The San Francisco 49ers and Kansas City Chiefs did battle in Super Bowl LIV on Sunday night. Kansas City opened up a 10-3 lead thanks in large part due to this horrific interception from Jimmy Garoppolo.
San Francisco scored 17 unanswered points to take a 10-point lead heading into the fourth quarter. That’s when Patrick Mahomes did Patrick Mahomes things en route to leading Kansas City to three consecutive fourth quarter touchdown scoring drives.
Mahomes came up big when it counted. Garoppolo didn’t. The end result was 31-20 win for the Chiefs and their first Super Bowl title in over a half century.
Here are the biggest takeaways from Kansas City’s 11-point win over San Francisco in Super Bowl LIV.
Patrick Mahomes as GOAT
Mahomes opened the second half of Sunday’s Super Bowl by throwing two ugly interceptions. It was somewhat of a shock to see given that he had never thrown a pick in his young playoff career. Mahomes looked lost in the backfield and was seeing ghosts out there.
Mahomes would ultimately lead the Chiefs to three consecutive touchdown drives, two of which culminated in touchdown passes to Travis Kelce and Damien Williams. Mahomes finished the evening with 315 total yards and three touchdowns in yet another awe-inspiring comeback en route to earning the game’s MVP award.
Jimmy Garoppolo comes up small
We knew that the Chiefs were going to force Garoppolo to beat their defense through the air after seeing the 49ers’ rushing attack dominate in the NFC Playoffs. Garoppolo was not up to the task. He threw an ugly first-half interception on a pass that was tossed with his eyes closed.
While Garoppolo got hot in the second and third quarter, he struggled with the game on the line. San Francisco was down 24-20 with just over two minutes left. It had to go 85 yards to win the game. Garoppolo’s offense ultimately turned the ball over on downs. That included the quarterback missing a wide open Emmanuel Sanders for what would have likely been the game-winning touchdown.
We’re not going to solely blame Garoppolo for the loss. He was part of the reason San Francisco came up short. But as the quarterback, he’ll get most of the blame.
Good for Andy Reid
The most wins in NFL history without a Super Bowl title. His 15th playoff appearances as a head coach. Most of the nation was rooting for Reid to finally get that monkey off his back. That’s exactly what the 61-year-old head coach did Sunday night in Miami.
The scene of Reid hoisting the Lombardi Trophy after the game had to give the objective NFL fan chills. He’s put in the sweat and the work. And now, for the first time in Reid’s Hall of Fame worthy career, he’s a Super Bowl champ.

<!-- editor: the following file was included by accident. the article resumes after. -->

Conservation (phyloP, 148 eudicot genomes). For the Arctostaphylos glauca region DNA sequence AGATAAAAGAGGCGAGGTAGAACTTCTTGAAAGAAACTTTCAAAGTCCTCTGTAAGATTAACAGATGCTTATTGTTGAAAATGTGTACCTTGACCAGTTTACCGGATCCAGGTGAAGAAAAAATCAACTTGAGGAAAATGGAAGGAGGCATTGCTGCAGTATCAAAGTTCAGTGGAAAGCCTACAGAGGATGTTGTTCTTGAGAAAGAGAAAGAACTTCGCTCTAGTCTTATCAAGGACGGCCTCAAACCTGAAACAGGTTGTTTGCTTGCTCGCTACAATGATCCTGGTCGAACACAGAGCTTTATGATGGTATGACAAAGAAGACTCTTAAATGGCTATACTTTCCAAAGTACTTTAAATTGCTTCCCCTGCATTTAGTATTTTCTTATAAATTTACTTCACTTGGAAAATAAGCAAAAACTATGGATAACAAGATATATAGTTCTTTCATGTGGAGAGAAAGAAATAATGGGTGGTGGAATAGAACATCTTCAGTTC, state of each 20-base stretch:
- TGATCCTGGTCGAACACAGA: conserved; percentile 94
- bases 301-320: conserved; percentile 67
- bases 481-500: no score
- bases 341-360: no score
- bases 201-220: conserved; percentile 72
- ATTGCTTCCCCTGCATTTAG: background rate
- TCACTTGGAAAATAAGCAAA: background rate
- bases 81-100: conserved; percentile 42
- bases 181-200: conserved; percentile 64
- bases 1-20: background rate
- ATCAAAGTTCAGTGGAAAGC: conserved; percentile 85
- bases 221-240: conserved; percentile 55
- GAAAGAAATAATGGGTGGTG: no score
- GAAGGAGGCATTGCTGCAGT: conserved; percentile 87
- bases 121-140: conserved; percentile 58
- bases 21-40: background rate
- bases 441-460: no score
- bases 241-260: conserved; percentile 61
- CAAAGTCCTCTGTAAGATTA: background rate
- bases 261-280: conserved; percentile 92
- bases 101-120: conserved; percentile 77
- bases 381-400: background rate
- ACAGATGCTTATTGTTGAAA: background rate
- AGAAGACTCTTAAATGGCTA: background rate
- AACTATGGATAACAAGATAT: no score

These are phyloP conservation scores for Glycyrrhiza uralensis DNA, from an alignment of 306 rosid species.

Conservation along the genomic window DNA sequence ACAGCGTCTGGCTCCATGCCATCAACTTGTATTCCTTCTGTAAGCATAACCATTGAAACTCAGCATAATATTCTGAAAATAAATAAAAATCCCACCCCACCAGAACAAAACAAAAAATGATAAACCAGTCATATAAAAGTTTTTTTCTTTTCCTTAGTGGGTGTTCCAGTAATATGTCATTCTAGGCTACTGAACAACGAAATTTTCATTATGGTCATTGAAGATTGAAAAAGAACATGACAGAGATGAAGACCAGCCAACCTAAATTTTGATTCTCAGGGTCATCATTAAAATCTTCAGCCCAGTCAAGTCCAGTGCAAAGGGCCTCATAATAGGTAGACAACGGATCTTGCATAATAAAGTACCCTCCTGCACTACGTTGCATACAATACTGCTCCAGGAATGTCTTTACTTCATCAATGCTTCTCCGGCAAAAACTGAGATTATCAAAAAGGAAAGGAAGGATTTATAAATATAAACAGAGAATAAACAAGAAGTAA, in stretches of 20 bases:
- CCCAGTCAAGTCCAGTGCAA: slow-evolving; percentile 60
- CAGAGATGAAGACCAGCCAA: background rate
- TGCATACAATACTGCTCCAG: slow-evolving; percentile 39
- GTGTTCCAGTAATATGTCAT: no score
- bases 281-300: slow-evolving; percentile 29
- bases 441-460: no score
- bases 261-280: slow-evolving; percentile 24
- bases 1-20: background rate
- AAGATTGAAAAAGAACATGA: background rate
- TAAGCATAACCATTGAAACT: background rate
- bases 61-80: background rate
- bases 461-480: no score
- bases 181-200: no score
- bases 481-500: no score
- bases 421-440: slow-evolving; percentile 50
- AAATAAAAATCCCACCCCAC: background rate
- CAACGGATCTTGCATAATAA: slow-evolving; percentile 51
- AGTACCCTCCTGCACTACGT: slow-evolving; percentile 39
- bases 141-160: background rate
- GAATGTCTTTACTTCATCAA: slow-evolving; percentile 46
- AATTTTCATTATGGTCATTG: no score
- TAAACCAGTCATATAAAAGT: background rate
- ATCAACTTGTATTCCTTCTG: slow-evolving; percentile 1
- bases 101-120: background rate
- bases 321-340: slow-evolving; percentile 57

George Kittle couldn’t get going
A lot was made of Kittle catching just four passes in the two NFC Playoff games heading into Super Bowl LIV. A lot of that had to do with the 49ers’ dominating rushing attack in those two games. With Garoppolo forced to pass the ball more against the Chiefs, we expected Kittle to come through big time.
Including this questionable offensive pass interference call late in the second quarter, Kittle did not step up when the 49ers needed him the most. He caught just four passes for 36 yards on seven targets. That’s not what we’d call an All-Pro performance from a player who might soon sign a record-breaking extension.
Damien Williams, unsung hero
Kansas City’s running game was non-existent during the team’s run to the Super Bowl. In fact, Mahomes led the team in rushing over that span. Williams had other ideas against one of the game’s best defenses Sunday night.
The former undrafted free agent from Oklahoma put a stamp on this game with a 38-yard touchdown in the fourth quarter.
He also added 29 yards on four catches, including yet another touchdown. When all was said and done, the unheralded Williams put up 133 yards and two touchdowns on 21 touches. Job well done against an elite defense.
One of the greatest turnarounds in NFL history
A lot will be made of San Francisco being outscored 21-0 in the final six-plus minutes of the game. That was a meltdown of epic proportions. It also showed us that the Super Bowl LIV stage might have been too big or the 49ers.
While that was indeed the case, we still have to give the 49ers for their turnaround from a four-win 2018 season. Two win 13 games and find yourself on the game’s grandest of stages. It was a heck of a performance from Kyle Shanahan’s squad. That can’t be lost, even after Sunday night’s humiliating ending.
The start of a dynasty?
No one wanted to compare Mahomes to Tom Brady or Joe Montana head into Super Bowl LIV. Win the big game at least once, and then be mentioned among the best we’ve ever seen play. Mahomes did that against San Francisco, leading a comeback in the same stadium that Montana made history with the 49ers.
At 24 years old, Mahomes is not even in the prime of his career. He’s now the young player to ever win both the regular season MVP and Super Bowl MVP. Travis Kelce and Tyrann Mathieu are just now entering their primes. Stud receiver Tyreek Hill is just 25 years old. With everything up in the air as it relates to the New England Patriots, we could now be looking at the NFL’s next great dynasty.